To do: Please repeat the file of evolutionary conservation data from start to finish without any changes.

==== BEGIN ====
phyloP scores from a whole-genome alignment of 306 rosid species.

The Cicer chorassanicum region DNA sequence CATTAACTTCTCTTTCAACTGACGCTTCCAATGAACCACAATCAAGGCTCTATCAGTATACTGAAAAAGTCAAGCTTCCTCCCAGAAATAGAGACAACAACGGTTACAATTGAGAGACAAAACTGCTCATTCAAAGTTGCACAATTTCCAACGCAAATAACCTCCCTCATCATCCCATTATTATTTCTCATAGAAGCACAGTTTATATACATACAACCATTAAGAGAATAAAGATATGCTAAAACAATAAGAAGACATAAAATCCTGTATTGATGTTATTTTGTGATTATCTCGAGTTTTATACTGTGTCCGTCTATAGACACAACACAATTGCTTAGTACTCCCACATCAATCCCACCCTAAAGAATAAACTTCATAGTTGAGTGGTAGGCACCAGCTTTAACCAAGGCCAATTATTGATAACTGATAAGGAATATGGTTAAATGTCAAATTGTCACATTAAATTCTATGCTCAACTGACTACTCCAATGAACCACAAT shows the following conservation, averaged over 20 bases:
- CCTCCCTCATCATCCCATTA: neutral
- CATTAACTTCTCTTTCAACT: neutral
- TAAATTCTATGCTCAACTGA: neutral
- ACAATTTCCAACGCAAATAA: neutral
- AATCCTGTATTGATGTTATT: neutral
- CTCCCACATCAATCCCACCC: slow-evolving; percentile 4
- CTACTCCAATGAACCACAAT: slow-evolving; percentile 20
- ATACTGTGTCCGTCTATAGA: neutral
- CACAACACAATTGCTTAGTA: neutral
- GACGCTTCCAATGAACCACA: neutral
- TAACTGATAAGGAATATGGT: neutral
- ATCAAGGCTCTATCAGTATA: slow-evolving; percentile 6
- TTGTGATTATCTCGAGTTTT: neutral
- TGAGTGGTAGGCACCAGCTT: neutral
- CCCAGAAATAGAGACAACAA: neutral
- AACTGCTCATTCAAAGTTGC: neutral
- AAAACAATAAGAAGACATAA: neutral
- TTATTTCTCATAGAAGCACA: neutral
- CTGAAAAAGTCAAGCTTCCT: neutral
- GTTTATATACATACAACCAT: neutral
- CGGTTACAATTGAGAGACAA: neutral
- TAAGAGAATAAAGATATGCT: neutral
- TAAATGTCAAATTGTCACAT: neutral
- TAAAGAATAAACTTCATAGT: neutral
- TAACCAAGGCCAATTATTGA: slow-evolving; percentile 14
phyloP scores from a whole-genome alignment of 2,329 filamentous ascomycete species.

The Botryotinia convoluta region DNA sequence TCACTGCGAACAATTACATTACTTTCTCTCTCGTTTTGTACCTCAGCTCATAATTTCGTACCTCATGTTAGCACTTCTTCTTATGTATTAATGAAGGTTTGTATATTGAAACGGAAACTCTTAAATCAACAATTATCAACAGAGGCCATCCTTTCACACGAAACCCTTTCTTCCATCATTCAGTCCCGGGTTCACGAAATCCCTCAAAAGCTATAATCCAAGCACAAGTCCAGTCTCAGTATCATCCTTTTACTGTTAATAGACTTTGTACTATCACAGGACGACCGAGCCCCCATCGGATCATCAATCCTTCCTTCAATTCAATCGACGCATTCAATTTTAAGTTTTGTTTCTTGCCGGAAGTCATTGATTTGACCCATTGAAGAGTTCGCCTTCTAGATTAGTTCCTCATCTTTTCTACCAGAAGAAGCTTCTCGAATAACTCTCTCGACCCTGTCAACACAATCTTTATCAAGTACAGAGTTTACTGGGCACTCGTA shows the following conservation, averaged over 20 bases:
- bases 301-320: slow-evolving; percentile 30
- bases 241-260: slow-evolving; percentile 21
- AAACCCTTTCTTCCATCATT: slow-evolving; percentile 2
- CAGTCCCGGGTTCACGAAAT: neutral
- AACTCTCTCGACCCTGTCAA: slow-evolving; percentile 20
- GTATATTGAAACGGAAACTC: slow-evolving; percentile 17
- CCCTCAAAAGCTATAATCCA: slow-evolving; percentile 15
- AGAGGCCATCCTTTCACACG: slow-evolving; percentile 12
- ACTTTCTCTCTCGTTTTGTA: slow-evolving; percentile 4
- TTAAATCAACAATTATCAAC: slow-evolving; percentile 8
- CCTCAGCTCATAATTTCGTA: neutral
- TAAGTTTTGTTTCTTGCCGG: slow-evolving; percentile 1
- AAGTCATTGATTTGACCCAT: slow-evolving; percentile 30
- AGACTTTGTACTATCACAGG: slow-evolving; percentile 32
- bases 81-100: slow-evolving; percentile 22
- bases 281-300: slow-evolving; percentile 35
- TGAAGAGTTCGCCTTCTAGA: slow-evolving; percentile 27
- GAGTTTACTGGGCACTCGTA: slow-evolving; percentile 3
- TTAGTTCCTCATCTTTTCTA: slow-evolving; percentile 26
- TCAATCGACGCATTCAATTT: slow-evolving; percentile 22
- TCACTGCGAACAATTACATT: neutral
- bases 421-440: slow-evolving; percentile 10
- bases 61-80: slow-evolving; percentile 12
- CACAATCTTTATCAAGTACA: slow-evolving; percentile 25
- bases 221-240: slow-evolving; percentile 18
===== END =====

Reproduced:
phyloP scores from a whole-genome alignment of 306 rosid species.

The Cicer chorassanicum region DNA sequence CATTAACTTCTCTTTCAACTGACGCTTCCAATGAACCACAATCAAGGCTCTATCAGTATACTGAAAAAGTCAAGCTTCCTCCCAGAAATAGAGACAACAACGGTTACAATTGAGAGACAAAACTGCTCATTCAAAGTTGCACAATTTCCAACGCAAATAACCTCCCTCATCATCCCATTATTATTTCTCATAGAAGCACAGTTTATATACATACAACCATTAAGAGAATAAAGATATGCTAAAACAATAAGAAGACATAAAATCCTGTATTGATGTTATTTTGTGATTATCTCGAGTTTTATACTGTGTCCGTCTATAGACACAACACAATTGCTTAGTACTCCCACATCAATCCCACCCTAAAGAATAAACTTCATAGTTGAGTGGTAGGCACCAGCTTTAACCAAGGCCAATTATTGATAACTGATAAGGAATATGGTTAAATGTCAAATTGTCACATTAAATTCTATGCTCAACTGACTACTCCAATGAACCACAAT shows the following conservation, averaged over 20 bases:
- CCTCCCTCATCATCCCATTA: neutral
- CATTAACTTCTCTTTCAACT: neutral
- TAAATTCTATGCTCAACTGA: neutral
- ACAATTTCCAACGCAAATAA: neutral
- AATCCTGTATTGATGTTATT: neutral
- CTCCCACATCAATCCCACCC: slow-evolving; percentile 4
- CTACTCCAATGAACCACAAT: slow-evolving; percentile 20
- ATACTGTGTCCGTCTATAGA: neutral
- CACAACACAATTGCTTAGTA: neutral
- GACGCTTCCAATGAACCACA: neutral
- TAACTGATAAGGAATATGGT: neutral
- ATCAAGGCTCTATCAGTATA: slow-evolving; percentile 6
- TTGTGATTATCTCGAGTTTT: neutral
- TGAGTGGTAGGCACCAGCTT: neutral
- CCCAGAAATAGAGACAACAA: neutral
- AACTGCTCATTCAAAGTTGC: neutral
- AAAACAATAAGAAGACATAA: neutral
- TTATTTCTCATAGAAGCACA: neutral
- CTGAAAAAGTCAAGCTTCCT: neutral
- GTTTATATACATACAACCAT: neutral
- CGGTTACAATTGAGAGACAA: neutral
- TAAGAGAATAAAGATATGCT: neutral
- TAAATGTCAAATTGTCACAT: neutral
- TAAAGAATAAACTTCATAGT: neutral
- TAACCAAGGCCAATTATTGA: slow-evolving; percentile 14
phyloP scores from a whole-genome alignment of 2,329 filamentous ascomycete species.

The Botryotinia convoluta region DNA sequence TCACTGCGAACAATTACATTACTTTCTCTCTCGTTTTGTACCTCAGCTCATAATTTCGTACCTCATGTTAGCACTTCTTCTTATGTATTAATGAAGGTTTGTATATTGAAACGGAAACTCTTAAATCAACAATTATCAACAGAGGCCATCCTTTCACACGAAACCCTTTCTTCCATCATTCAGTCCCGGGTTCACGAAATCCCTCAAAAGCTATAATCCAAGCACAAGTCCAGTCTCAGTATCATCCTTTTACTGTTAATAGACTTTGTACTATCACAGGACGACCGAGCCCCCATCGGATCATCAATCCTTCCTTCAATTCAATCGACGCATTCAATTTTAAGTTTTGTTTCTTGCCGGAAGTCATTGATTTGACCCATTGAAGAGTTCGCCTTCTAGATTAGTTCCTCATCTTTTCTACCAGAAGAAGCTTCTCGAATAACTCTCTCGACCCTGTCAACACAATCTTTATCAAGTACAGAGTTTACTGGGCACTCGTA shows the following conservation, averaged over 20 bases:
- bases 301-320: slow-evolving; percentile 30
- bases 241-260: slow-evolving; percentile 21
- AAACCCTTTCTTCCATCATT: slow-evolving; percentile 2
- CAGTCCCGGGTTCACGAAAT: neutral
- AACTCTCTCGACCCTGTCAA: slow-evolving; percentile 20
- GTATATTGAAACGGAAACTC: slow-evolving; percentile 17
- CCCTCAAAAGCTATAATCCA: slow-evolving; percentile 15
- AGAGGCCATCCTTTCACACG: slow-evolving; percentile 12
- ACTTTCTCTCTCGTTTTGTA: slow-evolving; percentile 4
- TTAAATCAACAATTATCAAC: slow-evolving; percentile 8
- CCTCAGCTCATAATTTCGTA: neutral
- TAAGTTTTGTTTCTTGCCGG: slow-evolving; percentile 1
- AAGTCATTGATTTGACCCAT: slow-evolving; percentile 30
- AGACTTTGTACTATCACAGG: slow-evolving; percentile 32
- bases 81-100: slow-evolving; percentile 22
- bases 281-300: slow-evolving; percentile 35
- TGAAGAGTTCGCCTTCTAGA: slow-evolving; percentile 27
- GAGTTTACTGGGCACTCGTA: slow-evolving; percentile 3
- TTAGTTCCTCATCTTTTCTA: slow-evolving; percentile 26
- TCAATCGACGCATTCAATTT: slow-evolving; percentile 22
- TCACTGCGAACAATTACATT: neutral
- bases 421-440: slow-evolving; percentile 10
- bases 61-80: slow-evolving; percentile 12
- CACAATCTTTATCAAGTACA: slow-evolving; percentile 25
- bases 221-240: slow-evolving; percentile 18